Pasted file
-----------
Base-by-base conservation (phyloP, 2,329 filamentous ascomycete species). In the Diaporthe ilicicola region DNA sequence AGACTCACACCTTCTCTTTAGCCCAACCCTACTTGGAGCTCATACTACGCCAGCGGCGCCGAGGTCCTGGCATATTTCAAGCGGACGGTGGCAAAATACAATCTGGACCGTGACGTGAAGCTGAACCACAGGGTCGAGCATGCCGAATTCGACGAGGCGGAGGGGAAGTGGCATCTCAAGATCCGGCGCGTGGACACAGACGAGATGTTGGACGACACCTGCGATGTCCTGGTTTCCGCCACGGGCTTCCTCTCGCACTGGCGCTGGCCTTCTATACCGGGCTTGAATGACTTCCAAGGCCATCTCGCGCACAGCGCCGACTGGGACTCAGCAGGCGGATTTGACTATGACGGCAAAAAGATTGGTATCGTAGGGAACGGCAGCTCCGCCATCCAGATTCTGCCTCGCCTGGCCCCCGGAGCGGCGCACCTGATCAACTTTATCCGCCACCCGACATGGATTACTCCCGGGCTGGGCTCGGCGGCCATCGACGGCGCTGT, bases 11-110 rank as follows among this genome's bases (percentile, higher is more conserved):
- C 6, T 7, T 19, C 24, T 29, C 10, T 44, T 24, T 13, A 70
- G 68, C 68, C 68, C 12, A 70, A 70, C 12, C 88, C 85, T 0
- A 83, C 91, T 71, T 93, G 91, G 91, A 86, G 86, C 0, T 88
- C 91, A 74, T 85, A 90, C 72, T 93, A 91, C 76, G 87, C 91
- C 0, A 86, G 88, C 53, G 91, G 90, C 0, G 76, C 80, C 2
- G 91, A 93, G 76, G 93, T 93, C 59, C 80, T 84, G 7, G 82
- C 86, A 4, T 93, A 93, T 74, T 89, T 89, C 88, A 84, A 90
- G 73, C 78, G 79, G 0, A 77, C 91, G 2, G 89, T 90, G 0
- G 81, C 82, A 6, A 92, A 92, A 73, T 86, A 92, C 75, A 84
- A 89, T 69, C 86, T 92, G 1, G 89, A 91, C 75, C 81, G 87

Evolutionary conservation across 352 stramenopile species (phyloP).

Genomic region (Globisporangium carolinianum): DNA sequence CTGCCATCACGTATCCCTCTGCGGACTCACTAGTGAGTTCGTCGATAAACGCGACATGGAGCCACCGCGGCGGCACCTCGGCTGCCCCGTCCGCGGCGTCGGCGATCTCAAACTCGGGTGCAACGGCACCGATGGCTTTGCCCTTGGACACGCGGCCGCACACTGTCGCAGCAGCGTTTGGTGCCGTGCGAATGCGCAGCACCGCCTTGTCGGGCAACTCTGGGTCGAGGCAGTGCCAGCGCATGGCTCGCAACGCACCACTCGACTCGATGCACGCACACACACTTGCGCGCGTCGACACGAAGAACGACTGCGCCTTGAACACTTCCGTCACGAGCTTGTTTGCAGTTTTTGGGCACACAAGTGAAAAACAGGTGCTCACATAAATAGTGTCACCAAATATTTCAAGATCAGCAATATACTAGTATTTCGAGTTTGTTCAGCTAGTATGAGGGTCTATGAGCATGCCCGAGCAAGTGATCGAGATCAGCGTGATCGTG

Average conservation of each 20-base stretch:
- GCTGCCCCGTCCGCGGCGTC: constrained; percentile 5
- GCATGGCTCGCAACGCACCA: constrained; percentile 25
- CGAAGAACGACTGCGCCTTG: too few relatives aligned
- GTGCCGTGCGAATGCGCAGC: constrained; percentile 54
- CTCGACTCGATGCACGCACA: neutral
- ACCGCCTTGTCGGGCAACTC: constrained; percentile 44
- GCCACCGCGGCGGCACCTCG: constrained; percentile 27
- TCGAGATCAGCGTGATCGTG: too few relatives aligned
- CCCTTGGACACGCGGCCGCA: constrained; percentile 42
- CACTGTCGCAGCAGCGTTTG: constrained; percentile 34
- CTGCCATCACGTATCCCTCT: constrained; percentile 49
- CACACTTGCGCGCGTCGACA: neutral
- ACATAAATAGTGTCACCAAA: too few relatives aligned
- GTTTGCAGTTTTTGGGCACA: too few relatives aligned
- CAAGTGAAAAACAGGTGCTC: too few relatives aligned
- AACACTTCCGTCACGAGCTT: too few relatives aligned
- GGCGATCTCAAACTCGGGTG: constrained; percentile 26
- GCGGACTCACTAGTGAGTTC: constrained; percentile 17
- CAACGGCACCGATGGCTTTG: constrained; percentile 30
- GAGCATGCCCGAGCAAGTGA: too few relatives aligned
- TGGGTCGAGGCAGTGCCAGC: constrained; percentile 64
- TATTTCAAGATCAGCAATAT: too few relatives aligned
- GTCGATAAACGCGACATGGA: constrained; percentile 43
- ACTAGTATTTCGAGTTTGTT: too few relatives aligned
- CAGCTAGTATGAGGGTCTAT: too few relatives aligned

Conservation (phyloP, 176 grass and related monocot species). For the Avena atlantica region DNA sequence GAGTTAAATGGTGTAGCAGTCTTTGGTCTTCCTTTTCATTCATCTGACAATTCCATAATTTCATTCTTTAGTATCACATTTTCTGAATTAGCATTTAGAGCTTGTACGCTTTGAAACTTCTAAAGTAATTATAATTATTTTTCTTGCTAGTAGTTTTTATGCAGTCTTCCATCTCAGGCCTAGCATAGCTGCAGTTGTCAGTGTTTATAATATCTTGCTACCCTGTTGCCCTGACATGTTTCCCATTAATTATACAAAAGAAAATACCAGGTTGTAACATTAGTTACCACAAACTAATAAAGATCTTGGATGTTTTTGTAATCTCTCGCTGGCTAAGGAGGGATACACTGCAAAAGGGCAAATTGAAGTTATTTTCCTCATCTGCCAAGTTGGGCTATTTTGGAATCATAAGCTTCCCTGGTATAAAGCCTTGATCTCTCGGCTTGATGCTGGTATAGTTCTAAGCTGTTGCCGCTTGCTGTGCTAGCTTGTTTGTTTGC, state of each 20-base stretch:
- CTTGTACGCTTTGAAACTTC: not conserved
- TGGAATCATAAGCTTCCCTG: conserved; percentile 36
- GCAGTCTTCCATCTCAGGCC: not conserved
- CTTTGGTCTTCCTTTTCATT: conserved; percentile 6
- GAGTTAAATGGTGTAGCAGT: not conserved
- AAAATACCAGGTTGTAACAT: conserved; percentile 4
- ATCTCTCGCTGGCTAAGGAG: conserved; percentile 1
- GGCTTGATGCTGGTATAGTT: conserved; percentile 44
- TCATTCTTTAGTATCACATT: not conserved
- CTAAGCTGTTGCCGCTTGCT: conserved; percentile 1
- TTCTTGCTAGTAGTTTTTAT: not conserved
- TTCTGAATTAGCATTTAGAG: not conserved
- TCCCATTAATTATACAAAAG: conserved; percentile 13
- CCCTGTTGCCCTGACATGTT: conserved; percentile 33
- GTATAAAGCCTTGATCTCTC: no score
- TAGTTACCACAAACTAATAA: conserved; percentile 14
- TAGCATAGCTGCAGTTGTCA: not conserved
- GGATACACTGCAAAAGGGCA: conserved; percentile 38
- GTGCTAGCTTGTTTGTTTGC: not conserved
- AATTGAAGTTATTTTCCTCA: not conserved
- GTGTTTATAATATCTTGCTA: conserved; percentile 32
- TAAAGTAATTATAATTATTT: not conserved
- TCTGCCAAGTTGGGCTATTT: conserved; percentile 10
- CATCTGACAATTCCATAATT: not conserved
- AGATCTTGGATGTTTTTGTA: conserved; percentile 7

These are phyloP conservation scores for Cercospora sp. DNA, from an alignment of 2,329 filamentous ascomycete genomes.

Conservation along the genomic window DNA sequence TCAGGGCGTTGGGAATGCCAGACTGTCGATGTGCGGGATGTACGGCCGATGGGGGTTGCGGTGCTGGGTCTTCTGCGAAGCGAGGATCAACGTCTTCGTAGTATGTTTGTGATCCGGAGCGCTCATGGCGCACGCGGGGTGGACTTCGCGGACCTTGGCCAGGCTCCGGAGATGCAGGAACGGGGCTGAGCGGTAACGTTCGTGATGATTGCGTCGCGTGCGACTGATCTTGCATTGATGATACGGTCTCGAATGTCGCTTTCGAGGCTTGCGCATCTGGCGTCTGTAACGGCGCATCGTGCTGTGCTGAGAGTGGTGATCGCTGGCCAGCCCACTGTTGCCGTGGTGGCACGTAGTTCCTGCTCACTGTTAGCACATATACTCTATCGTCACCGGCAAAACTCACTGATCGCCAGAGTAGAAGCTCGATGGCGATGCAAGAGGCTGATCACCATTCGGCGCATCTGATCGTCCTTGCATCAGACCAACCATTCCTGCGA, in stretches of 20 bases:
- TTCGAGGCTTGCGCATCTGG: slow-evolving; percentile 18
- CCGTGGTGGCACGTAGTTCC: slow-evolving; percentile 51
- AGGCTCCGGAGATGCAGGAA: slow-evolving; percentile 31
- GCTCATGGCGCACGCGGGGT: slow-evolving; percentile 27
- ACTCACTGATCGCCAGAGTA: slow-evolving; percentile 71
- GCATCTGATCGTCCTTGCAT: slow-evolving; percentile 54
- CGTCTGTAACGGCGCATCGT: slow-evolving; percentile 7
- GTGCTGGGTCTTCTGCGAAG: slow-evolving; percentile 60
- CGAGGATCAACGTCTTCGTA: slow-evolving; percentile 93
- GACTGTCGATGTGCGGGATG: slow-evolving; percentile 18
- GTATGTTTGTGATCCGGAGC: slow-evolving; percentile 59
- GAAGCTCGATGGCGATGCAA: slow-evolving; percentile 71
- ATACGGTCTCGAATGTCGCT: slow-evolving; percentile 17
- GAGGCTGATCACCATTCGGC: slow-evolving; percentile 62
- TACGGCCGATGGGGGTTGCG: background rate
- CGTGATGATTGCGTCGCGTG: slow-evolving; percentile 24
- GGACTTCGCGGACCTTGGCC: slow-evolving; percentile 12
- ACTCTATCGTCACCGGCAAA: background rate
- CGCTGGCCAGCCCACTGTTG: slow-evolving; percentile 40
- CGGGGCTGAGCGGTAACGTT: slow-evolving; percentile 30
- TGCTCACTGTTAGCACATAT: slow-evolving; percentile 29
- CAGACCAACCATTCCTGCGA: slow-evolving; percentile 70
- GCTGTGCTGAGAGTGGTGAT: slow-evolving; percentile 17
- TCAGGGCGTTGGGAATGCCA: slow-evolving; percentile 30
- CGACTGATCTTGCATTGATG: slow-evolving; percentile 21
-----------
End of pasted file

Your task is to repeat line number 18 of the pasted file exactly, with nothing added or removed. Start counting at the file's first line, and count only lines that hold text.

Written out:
- GTGCCGTGCGAATGCGCAGC: constrained; percentile 54